In December 2012, the National Cancer Institute sponsored a workshop on the breast changes that occur as part of pregnancy and breastfeeding, and any associated risk of breast cancer. The goal of the workshop was to summarize what is known in this area and to make recommendations for future research.

Workshop participants concluded that overall, research suggests that breastfeeding has only a slight effect on breast cancer risk and that effect is only among women who have breastfed for a long time. They also concluded that breastfeeding seems to be more protective against the most aggressive types of breast cancer, including tumors in women with mutations in the BRCA1 gene, basal-like cancers, hormone-receptor negative, and possibly triple negative tumors.
I’ll take that as a positive since I have breastfed four children for a total of 100 months, or 8.33 years.  I trust that qualifies me in the “women who have breastfed a long time” category.  Two of my aunts are breast cancer survivors.  I am grateful that the act of breastfeeding our children and practicing attachment parenting, which encourages parents to follow their children’s weaning cues, has offered built-in protection against a disease that has so personally affected our family.
According to an article on the Mayo Clinic site, extended breastfeeding, “has been shown to reduce the risk of breast cancer, ovarian cancer, rheumatoid arthritis, high blood pressure, heart disease and diabetes.”  The health benefits of extended breastfeeding far outweigh the discomfort of cultural prejudice in my book.
Extended breastfeeding - toddler breastfeeding - biological breastfeeding
I’ll close with this wonderful advice from that same article on the Mayo Clinic website.  I don’t think I could say it better, so here it is:

How should I handle negative reactions to extended breast-feeding?
Worldwide, babies are weaned on average between ages 2 and 4. In some cultures, breast-feeding continues until children are age 6 or 7. In other parts of the world, however, extended breast-feeding is less common and can sometimes provoke uninformed, negative reactions.

How long you breast-feed is up to you and your baby. If loved ones — and even strangers — share their opinions about when to wean, remind them that the decision is yours. Try not to worry about what other people think. Instead, trust your instincts.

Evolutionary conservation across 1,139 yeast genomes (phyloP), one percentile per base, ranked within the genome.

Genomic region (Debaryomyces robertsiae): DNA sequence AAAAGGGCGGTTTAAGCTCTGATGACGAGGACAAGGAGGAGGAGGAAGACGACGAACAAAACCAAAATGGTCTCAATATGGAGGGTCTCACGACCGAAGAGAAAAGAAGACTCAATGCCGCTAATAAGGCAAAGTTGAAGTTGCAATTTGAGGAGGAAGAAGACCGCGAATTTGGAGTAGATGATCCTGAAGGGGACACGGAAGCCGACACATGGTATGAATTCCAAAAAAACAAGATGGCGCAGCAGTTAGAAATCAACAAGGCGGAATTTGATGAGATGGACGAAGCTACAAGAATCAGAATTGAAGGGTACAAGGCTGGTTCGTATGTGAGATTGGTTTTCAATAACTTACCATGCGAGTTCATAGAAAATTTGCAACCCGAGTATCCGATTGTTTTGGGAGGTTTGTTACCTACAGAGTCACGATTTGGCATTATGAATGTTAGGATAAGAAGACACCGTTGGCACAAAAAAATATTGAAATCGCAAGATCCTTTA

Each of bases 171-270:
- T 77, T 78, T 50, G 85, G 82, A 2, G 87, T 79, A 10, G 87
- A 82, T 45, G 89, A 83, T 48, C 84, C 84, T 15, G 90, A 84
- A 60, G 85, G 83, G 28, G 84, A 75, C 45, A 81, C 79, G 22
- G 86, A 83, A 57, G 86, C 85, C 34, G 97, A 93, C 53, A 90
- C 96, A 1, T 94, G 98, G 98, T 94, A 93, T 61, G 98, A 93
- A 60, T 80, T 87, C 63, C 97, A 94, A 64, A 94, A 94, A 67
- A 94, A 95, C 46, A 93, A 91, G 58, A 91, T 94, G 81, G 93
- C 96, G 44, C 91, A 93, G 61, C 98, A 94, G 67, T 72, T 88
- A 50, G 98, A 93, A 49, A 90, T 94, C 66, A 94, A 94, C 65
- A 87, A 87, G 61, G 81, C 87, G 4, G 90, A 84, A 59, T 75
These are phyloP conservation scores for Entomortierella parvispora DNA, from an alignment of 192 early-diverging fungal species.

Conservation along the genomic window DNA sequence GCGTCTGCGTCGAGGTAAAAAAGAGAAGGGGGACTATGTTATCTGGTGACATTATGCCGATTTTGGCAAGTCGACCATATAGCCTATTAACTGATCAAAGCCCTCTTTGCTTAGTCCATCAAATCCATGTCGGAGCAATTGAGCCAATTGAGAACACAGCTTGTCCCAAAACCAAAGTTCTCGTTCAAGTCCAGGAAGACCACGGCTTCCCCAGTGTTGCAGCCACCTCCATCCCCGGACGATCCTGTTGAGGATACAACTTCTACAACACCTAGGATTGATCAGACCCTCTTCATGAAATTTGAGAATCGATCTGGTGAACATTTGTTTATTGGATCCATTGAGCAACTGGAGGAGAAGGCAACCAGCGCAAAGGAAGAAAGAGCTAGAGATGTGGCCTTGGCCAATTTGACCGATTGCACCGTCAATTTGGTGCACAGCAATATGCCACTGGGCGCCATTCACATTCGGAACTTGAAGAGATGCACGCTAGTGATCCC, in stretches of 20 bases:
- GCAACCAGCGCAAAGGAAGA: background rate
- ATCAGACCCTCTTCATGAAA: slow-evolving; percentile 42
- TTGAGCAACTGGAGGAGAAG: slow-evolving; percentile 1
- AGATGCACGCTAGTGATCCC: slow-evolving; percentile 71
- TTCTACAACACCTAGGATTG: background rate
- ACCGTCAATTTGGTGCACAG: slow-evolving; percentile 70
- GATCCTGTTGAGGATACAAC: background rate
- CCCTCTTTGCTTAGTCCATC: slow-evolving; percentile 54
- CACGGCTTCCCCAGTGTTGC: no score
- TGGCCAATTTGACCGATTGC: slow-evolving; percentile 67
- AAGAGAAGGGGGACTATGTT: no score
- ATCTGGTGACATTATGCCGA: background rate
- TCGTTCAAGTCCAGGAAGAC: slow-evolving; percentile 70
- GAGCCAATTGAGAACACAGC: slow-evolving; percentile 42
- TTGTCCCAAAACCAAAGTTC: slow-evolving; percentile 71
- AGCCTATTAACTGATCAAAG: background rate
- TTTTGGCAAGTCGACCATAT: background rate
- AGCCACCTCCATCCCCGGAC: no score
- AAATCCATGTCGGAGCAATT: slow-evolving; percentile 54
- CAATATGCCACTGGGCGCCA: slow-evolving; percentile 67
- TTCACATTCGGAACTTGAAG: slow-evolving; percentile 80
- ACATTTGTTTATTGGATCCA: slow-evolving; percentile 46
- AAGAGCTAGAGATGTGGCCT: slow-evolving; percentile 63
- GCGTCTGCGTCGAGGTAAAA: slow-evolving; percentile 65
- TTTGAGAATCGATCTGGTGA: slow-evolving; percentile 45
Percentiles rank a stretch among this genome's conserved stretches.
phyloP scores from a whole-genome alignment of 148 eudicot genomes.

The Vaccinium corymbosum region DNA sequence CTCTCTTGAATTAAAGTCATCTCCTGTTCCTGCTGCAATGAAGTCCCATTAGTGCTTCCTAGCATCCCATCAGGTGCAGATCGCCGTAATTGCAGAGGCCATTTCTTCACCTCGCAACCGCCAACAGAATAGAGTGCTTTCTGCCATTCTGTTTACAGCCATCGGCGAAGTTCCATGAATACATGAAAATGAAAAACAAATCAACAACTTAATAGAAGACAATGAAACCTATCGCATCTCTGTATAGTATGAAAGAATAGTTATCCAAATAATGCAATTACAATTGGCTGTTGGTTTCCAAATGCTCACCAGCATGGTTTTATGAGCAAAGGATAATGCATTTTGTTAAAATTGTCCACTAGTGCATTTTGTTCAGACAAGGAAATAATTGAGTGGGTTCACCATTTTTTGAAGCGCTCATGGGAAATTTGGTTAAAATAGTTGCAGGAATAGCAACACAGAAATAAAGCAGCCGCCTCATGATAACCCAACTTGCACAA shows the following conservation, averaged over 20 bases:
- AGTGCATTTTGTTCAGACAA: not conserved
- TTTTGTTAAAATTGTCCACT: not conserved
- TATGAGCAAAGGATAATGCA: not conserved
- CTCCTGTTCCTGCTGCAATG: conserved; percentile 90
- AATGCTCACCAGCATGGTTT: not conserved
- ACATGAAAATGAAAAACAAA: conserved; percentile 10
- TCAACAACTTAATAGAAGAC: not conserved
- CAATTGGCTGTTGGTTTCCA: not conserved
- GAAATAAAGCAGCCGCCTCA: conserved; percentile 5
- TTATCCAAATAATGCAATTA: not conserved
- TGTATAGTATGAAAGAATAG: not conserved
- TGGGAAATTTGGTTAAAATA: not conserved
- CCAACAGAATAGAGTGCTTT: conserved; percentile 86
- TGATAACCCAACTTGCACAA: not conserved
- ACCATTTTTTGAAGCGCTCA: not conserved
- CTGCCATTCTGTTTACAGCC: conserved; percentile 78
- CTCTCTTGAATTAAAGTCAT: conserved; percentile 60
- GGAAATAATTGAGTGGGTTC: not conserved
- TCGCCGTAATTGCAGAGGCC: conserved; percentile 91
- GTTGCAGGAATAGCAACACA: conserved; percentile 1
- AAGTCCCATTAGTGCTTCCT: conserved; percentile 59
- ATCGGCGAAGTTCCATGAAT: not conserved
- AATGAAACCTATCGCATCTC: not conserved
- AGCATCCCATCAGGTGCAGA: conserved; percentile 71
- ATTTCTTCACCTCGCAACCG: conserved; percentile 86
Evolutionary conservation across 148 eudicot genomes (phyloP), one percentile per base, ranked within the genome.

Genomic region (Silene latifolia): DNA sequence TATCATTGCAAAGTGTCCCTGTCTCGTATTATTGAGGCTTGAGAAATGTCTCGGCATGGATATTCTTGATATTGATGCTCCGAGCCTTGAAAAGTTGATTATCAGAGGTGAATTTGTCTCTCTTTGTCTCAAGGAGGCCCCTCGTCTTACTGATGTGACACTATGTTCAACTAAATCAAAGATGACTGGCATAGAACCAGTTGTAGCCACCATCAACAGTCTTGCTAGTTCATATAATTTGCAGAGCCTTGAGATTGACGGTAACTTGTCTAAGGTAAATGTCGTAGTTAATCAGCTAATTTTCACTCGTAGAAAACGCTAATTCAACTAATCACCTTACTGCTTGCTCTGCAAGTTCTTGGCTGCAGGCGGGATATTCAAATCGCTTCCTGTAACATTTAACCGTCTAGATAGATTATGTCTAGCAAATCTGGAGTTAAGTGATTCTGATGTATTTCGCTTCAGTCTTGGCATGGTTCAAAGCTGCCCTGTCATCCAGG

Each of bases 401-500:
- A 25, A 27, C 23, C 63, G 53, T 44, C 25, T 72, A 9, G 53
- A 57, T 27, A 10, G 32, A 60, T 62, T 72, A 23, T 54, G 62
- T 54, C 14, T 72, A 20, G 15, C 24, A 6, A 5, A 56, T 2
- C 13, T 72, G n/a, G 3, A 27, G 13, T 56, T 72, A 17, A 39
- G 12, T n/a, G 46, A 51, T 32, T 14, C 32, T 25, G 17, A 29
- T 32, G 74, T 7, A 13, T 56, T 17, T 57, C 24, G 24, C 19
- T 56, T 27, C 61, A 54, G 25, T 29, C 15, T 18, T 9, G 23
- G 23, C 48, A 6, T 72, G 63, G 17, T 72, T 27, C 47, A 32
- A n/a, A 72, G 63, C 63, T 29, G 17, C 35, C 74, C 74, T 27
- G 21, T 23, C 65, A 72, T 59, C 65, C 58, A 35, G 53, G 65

Extended breast-feeding can be an intimate way to continue nurturing your baby. If you're considering extended breast-feeding, think about what's best for both you and your baby — and enjoy this special time together.

Read the whole article HERE 

I have definitely enjoyed the special time together with our children, all of who have been breastfed past 12 months.  I will always treasure this time together, especially now that I sense I am in the final chapters of my “season” as a breastfeeding mother.  I remember the pride of seeing our exclusively breastfed infants thriving before they started solids.  I have an even greater sense of pride when I see how independent all our children are, and I credit that to the fact that their needs were met as children, including the need to breastfeed long past the time frame our culture in the USA is comfortable with a breastfeeding MotherBaby pair.
Want to read more about the benefits of extended breastfeeding?  Check out the comprehensive fact sheet on KellyMom.com HERE 
Do you have a favorite benefit to extended breastfeeding – what is yours?
Please leave us a comment - it will be moderated and posted. 
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The material included on this site is for informational purposes only.
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Here are more posts by the Breastfeeding Cafe Carnival participants! Check back because more will be added throughout the day.